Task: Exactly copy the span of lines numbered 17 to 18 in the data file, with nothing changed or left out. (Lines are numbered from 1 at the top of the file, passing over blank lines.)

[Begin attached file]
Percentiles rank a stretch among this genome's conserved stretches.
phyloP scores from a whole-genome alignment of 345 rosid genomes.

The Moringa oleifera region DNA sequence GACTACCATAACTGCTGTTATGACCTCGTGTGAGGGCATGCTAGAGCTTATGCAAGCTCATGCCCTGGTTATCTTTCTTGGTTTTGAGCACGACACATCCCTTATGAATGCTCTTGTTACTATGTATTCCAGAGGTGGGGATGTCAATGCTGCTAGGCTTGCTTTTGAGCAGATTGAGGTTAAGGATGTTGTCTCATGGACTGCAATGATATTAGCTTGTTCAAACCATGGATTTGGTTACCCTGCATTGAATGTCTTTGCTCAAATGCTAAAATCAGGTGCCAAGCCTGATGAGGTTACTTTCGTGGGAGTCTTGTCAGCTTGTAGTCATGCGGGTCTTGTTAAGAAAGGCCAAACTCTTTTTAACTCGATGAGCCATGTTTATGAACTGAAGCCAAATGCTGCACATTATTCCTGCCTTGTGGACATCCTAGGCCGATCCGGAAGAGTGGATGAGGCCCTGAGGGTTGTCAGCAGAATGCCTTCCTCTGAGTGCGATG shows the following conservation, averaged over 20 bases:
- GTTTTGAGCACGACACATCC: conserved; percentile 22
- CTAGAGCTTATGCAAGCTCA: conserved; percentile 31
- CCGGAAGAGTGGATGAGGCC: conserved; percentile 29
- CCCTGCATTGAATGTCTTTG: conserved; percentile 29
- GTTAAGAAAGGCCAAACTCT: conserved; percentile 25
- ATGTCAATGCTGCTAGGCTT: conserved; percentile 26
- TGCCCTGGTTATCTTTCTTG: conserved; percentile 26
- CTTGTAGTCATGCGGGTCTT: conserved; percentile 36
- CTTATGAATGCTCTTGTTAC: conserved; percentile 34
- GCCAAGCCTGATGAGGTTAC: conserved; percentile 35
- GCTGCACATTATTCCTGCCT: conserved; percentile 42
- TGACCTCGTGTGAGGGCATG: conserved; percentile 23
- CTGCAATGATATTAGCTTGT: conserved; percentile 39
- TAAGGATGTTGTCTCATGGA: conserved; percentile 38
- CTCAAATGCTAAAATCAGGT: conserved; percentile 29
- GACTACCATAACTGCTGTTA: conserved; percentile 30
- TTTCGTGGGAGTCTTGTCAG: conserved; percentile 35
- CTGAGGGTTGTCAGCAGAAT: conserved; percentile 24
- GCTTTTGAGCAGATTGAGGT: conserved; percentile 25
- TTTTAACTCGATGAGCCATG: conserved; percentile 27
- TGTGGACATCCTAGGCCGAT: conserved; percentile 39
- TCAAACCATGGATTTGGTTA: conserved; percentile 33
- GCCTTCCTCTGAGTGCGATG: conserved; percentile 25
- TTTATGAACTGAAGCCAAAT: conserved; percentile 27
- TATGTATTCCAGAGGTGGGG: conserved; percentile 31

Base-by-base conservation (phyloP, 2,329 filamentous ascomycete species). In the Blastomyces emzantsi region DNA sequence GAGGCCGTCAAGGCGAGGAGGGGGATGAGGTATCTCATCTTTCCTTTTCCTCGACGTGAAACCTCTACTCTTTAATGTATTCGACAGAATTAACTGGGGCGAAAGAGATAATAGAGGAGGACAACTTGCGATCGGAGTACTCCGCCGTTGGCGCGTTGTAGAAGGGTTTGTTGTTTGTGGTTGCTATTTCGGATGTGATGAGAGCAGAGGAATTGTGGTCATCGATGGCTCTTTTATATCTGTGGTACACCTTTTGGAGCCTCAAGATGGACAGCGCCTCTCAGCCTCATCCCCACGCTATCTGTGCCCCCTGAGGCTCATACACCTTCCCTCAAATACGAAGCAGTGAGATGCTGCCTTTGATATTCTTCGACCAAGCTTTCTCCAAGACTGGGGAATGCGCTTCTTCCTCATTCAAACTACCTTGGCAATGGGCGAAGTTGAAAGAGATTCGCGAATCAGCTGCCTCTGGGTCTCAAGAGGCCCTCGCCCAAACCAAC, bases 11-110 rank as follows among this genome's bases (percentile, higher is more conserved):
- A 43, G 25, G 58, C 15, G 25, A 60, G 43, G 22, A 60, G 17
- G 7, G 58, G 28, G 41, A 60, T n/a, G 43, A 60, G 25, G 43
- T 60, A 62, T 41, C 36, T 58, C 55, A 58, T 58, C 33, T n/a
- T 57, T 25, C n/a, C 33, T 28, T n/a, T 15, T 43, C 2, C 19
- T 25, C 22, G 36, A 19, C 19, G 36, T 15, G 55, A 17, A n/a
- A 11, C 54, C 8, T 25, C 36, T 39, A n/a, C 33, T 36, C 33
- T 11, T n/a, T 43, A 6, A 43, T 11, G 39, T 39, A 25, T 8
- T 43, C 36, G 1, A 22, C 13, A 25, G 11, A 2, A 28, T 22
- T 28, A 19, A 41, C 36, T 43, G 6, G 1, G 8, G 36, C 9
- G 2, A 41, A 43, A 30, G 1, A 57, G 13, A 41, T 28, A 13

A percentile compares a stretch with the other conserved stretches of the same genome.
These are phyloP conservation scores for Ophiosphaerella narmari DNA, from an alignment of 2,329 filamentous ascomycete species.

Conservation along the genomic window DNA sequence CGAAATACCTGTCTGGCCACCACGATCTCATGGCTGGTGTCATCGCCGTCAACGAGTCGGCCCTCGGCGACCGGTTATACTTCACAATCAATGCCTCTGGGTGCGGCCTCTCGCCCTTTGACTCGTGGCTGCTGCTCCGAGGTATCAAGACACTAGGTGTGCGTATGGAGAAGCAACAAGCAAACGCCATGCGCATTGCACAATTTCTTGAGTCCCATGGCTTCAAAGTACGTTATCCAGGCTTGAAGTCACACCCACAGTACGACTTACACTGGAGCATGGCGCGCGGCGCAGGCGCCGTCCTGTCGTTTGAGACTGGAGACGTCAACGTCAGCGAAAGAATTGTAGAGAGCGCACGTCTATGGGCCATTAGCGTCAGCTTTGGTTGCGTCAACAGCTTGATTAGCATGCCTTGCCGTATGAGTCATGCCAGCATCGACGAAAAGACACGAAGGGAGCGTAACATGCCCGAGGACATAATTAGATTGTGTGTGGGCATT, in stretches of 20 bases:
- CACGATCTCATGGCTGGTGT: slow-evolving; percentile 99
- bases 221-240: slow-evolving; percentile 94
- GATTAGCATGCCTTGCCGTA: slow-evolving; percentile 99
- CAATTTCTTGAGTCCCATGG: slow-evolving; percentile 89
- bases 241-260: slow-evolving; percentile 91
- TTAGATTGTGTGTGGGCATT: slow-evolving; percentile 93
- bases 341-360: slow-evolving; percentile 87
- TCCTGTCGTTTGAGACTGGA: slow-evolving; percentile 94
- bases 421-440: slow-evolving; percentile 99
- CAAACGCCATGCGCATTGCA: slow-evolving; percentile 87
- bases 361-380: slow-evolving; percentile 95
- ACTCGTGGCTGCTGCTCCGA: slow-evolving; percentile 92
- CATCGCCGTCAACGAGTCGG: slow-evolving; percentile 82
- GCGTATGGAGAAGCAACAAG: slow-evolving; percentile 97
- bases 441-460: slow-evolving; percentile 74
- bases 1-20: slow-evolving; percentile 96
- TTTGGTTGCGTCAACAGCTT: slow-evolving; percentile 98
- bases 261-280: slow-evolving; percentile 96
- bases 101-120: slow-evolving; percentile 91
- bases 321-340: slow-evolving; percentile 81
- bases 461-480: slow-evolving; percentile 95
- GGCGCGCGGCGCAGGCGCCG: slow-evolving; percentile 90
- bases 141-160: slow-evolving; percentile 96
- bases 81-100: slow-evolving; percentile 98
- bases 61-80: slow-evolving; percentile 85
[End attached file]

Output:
- TAAGGATGTTGTCTCATGGA: conserved; percentile 38
- CTCAAATGCTAAAATCAGGT: conserved; percentile 29